If the animal is sold to someone else or given away, local law enforcement must have the name, address, and contact information of the new owner. An animal control officer in the jurisdiction where the dog has moved must be notified of its status as a dangerous dog.
Pursuing Compensation for Dog Bite Injury Claims
If a Florida dog bites you or a family member, you should first contact a dog bite attorney, who can help you ask the owner to turn in a liability claim to their insurance company. They might not turn in a claim unless you insist. Many homeowners purchase package policies that include liability coverage.
The insurance company should investigate to determine the facts of the case. They will ask for your version, talk to witnesses, discuss the incident with their insured, and decide whether to pay or deny your claim. The dog owner's insurer may provide a process for you to recover money for your medical bills and any lost wages. Your attorney can help you negotiate a settlement for pain and suffering, scarring, and other costs.
Unfortunately, it's not always easy for a dog bite victim to recover the compensation they're due. Due to increasing dog bite claim costs, homeowner's insurance companies often refuse to cover homes for families that have pet dogs. Some policies exclude liability coverage for specific dog breeds. Others allow their insureds to purchase dog liability coverage endorsements or separate dog liability policies.
Filing a Dog Bite Lawsuit
Thankfully, the experienced dog bite attorneys at Dolman Law Group are knowledgeable about how Florida law and the limits of your or the dog owner's insurance coverage may affect your claim.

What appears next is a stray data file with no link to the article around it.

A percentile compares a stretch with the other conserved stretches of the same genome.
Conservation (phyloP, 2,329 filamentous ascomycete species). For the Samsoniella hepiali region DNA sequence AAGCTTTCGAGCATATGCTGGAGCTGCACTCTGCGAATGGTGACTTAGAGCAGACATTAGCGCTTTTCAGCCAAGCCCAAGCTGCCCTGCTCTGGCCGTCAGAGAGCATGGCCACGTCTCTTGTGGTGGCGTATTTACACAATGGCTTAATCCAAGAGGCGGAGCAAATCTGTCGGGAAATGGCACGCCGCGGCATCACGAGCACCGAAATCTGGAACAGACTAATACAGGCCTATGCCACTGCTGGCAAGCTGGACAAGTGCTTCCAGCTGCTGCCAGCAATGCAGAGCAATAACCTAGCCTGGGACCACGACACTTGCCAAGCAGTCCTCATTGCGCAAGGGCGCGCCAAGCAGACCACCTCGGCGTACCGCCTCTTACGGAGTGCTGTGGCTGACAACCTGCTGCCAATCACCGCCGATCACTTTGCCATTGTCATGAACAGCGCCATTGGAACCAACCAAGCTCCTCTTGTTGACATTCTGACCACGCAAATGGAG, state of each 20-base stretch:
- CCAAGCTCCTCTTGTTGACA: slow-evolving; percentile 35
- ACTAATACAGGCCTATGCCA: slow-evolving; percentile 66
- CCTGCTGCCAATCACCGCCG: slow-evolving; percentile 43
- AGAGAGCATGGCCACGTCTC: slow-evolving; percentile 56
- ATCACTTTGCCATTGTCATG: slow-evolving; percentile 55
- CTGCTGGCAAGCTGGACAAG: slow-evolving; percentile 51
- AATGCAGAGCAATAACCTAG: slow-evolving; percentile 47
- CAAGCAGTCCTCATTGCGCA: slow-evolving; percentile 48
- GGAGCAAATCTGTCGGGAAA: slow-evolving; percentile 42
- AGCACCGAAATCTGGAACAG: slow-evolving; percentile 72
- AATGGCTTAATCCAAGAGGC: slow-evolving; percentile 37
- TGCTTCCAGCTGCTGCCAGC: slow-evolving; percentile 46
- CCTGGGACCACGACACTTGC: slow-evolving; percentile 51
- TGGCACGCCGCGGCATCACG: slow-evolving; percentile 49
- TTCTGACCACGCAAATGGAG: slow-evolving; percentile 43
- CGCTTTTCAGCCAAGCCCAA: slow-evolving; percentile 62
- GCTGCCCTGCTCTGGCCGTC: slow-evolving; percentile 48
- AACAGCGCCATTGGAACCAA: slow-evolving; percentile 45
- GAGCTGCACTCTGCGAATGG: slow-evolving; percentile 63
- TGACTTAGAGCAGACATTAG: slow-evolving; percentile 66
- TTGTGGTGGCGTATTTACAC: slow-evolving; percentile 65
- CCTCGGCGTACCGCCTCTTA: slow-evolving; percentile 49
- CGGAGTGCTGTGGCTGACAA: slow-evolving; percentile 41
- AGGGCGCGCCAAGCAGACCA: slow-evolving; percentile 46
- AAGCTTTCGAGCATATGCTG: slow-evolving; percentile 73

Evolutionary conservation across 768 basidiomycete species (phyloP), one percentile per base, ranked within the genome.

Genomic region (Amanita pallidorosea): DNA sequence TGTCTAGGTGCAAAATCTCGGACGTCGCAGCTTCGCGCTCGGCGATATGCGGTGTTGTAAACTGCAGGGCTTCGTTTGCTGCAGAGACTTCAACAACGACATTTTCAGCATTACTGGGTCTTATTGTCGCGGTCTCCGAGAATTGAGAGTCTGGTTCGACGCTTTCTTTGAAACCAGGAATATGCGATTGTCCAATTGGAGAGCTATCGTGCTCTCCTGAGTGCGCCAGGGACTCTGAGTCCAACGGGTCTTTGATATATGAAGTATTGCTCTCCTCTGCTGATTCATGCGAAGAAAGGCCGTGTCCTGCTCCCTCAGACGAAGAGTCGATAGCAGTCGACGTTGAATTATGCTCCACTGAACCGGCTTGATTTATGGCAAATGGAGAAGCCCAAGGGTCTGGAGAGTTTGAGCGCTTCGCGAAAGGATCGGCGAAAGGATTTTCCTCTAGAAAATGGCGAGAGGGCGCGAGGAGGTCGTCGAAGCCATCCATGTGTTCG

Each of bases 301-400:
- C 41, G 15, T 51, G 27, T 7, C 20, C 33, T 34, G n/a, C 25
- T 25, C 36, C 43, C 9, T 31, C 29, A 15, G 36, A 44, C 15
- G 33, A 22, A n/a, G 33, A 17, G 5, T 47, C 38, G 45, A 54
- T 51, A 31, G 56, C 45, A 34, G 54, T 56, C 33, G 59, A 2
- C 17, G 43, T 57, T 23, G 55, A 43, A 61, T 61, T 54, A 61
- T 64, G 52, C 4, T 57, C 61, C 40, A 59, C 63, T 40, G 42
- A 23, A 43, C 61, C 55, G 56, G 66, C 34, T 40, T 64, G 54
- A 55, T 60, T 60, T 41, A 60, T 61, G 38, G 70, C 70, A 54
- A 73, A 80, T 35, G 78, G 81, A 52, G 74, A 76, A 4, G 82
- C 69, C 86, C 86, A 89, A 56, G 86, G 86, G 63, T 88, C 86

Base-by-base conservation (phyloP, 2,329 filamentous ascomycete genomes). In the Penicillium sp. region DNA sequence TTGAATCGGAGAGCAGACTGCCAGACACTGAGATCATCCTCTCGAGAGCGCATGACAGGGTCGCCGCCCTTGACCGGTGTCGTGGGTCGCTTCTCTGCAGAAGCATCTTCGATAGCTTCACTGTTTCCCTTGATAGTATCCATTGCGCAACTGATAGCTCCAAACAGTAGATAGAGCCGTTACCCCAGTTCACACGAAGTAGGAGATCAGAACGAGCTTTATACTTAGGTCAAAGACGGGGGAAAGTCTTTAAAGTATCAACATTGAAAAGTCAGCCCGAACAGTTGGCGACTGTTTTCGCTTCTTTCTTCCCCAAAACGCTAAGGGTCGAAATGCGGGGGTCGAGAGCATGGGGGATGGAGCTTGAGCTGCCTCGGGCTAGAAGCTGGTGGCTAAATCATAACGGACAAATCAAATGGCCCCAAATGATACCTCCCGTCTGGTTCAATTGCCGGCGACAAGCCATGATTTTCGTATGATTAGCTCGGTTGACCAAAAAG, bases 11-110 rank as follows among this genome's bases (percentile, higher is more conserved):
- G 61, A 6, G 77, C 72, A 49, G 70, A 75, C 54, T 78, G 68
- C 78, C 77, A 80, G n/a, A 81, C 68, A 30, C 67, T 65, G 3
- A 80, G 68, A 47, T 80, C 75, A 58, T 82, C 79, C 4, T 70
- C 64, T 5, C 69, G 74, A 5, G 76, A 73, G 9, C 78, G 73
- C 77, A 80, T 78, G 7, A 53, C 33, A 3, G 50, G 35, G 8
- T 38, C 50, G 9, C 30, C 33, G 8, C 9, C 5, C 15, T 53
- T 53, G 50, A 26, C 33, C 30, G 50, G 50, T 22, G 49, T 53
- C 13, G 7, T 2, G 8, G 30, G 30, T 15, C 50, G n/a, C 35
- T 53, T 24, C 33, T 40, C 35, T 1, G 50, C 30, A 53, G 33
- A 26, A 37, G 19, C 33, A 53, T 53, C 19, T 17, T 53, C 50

Regardless of the responsible dog owner's insurance coverage, you still have a right to recover damages for your injuries. If you can't accomplish this through informal means, you have the right to file a lawsuit. Our skilled personal injury attorneys can help you accomplish this by:
- Collecting and presenting evidence that proves the other person is legally responsible for your injuries
- Filing a lawsuit and seeking a judgment in court
- Collecting your judgment from the responsible party
Damages Available in a Dog Bite Injury Case
Injuries in a dog bite case can range from relatively mild to those that require extensive medical treatment and reconstructive surgery. Regardless of the extent of your physical injuries, your losses will be calculated to include both economic and non-economic damages, which may include:
- Medical bills, treatment, and other expenses
- Lost wages or lost income
- Loss of earning capacity
- Emotional trauma
- Pain and suffering
- Permanent disability
- Wrongful death
Your experienced lawyer will work to obtain maximum compensation for these losses and more. We understand the catastrophic consequences that animal attacks can have on victims, and aim to ensure that you can focus fully on your physical recovery while we work to make your financial recovery a success.
Tampa Dog Bite FAQ
Even if you consider yourself a dog lover, you realize that a beloved family pet can cause serious harm. Despite an owner's declaration that their dog would never cause an injury, that's rarely true. The American Veterinary Medical Association (AVMA) acknowledges this as they describe American dogs: “Nearly 77 million nice dogs… but any dog can bite.”